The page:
William F. B. O'Reilly Portrait of Newsday/amNY columnist Bill O'Reilly (March 28,

William F. B. O'Reilly is a consultant to Republicans.

Hillary Clinton stepped up to the microphone on Tuesday and flopped.

Don't take my word for it -- I didn't watch her news conference -- take it from the coverage from the political left, right and center that followed her question-and-answer session at the UN about her use of private email as secretary of state, and her unchecked deletion of much of it. The general take-away: The slick Clinton games never end. Can America endure four or eight more years of them?

Republicans are no doubt enjoying the moment. The presumed Democratic nominee for president is having a tough time getting out of the blocks, and her campaign team, uncharacteristically, has that deer-in-the-headlights look. After six years of President Barack Obama, Republicans are anxious to reclaim the White House, and Clinton isn't looking nearly as invincible as she did six months ago.

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But Republicans, and moderates for that matter, need to be careful what they ask for, because Hillary Clinton wouldn't be the worst Democrat to lose to should the GOP fail to capture the White House next year. I, for one, would give my eyeteeth to have Hillary Clinton as president today instead of Obama.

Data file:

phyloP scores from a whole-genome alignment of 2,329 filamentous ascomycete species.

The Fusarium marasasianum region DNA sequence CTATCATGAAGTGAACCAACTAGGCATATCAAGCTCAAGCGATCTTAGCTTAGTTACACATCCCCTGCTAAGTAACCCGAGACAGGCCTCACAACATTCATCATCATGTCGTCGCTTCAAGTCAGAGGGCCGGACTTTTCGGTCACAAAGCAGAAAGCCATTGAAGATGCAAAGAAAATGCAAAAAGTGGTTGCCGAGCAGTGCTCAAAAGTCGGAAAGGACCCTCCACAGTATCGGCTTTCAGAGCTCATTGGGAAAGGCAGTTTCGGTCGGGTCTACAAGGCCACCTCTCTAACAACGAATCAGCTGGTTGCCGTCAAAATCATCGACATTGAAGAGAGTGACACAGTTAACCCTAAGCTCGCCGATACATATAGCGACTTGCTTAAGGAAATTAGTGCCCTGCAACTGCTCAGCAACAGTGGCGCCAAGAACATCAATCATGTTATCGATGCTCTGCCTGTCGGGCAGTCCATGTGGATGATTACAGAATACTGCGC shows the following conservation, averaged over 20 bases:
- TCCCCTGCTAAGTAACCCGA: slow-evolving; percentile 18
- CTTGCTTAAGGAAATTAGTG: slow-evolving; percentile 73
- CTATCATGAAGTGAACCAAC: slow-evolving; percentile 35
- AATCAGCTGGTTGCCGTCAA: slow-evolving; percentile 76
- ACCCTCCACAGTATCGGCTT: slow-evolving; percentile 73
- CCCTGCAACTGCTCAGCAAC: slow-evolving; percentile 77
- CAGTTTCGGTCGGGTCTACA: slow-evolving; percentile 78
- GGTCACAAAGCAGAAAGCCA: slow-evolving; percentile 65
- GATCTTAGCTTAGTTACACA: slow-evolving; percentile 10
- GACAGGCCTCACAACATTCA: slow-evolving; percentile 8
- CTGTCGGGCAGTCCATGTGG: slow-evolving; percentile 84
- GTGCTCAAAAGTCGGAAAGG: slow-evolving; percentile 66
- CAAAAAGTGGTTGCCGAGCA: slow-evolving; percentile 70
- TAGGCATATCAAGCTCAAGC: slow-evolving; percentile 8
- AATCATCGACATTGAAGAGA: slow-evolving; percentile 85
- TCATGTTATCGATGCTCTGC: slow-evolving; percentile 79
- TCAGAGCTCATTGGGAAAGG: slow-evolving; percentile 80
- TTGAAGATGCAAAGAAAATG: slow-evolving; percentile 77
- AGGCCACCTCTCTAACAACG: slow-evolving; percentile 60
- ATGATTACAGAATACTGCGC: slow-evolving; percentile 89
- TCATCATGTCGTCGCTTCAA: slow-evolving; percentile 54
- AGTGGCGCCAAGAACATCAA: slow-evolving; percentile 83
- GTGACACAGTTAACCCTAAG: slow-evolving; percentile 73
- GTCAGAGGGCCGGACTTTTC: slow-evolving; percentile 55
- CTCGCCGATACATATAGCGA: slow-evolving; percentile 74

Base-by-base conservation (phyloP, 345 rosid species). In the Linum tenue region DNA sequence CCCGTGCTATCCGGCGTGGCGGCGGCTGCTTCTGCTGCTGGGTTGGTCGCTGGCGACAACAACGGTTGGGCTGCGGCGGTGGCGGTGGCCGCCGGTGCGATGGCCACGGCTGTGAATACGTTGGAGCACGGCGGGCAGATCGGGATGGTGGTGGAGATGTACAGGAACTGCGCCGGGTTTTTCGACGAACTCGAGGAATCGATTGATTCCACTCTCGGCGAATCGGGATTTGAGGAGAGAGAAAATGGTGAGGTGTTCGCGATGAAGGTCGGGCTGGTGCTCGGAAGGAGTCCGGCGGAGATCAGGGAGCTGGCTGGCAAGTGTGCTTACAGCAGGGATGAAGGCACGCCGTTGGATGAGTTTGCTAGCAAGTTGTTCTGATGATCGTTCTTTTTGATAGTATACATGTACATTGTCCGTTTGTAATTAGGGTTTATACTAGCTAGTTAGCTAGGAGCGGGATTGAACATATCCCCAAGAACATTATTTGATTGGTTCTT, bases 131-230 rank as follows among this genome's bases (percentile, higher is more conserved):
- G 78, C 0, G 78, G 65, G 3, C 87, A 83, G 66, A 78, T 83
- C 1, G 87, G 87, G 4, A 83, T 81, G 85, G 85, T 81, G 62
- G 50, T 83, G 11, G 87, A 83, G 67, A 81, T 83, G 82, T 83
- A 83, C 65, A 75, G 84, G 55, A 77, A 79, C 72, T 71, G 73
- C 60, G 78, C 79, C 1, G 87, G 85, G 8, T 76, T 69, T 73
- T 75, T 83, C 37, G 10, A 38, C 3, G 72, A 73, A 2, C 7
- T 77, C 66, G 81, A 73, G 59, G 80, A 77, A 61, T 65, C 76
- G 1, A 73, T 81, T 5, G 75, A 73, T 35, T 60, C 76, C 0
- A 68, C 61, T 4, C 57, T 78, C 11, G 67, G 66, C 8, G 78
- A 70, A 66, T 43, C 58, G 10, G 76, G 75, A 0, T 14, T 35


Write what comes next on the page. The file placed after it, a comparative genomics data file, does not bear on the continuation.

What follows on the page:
The Clintons are often accused of standing for nothing other than their own self-interest. I don't know if that's true, but I do know that the Clintons are a practical pair. Bill Clinton co-opted -- I can't stand the term "triangulated" -- much of the Republican agenda and rhetoric during the latter part of his presidency, at one point even proclaiming that "the era of big government is over." (The next two presidents more than tripled federal debt since those words were spoken in 1996, from $5 trillion to $18 trillion.) It said a lot about how the Clintons roll.

Mr. and Mrs. have a special talent for holding a finger in the air and sensing where the national zeitgeist is blowing. They know what the collective public wants, and it behooves them as pragmatists to provide it.

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Obama, on the other hand, is an ideologue. He thinks he knows better than the public -- he knows he knows better. The man who doesn't believe in American exceptionalism very much believes in intellectual elitism, with him standing atop its pedestal.

The American people didn't want Obamacare. He knew better. Seventy-one percent of Americans are dubious about Obama's negotiations with Iran (Wall Street Journal/NBC poll). He knows better. Fifty-three percent oppose his plan to unilaterally legalize undocumented immigrants (Rasmussen Reports). He knows better, again.

It's how Obama rolls.

He has turned out to be what Republicans feared the Clintons might be 20 years ago -- unrestrained, intellectually elitist liberals. But after the demise of "Hillarycare," the Clintons showed that they are willing to take a step back and listen to what the public wants -- at least to what it wants to hear -- which is a good thing, even if it's in the Clinton's own self-interest.

Hillary Clinton still looks like the 2016 Democratic nominee for president. But that can change in the blink of an eye. One or two more stumbles and the Democratic primary race could be blown wide open. God knows who might sneak in in her place this time.

As things stand, Republicans and moderates have a reason to feel hopeful about 2016. They should hope they stay this way.

 

William F. B. O'Reilly is a Republican consultant.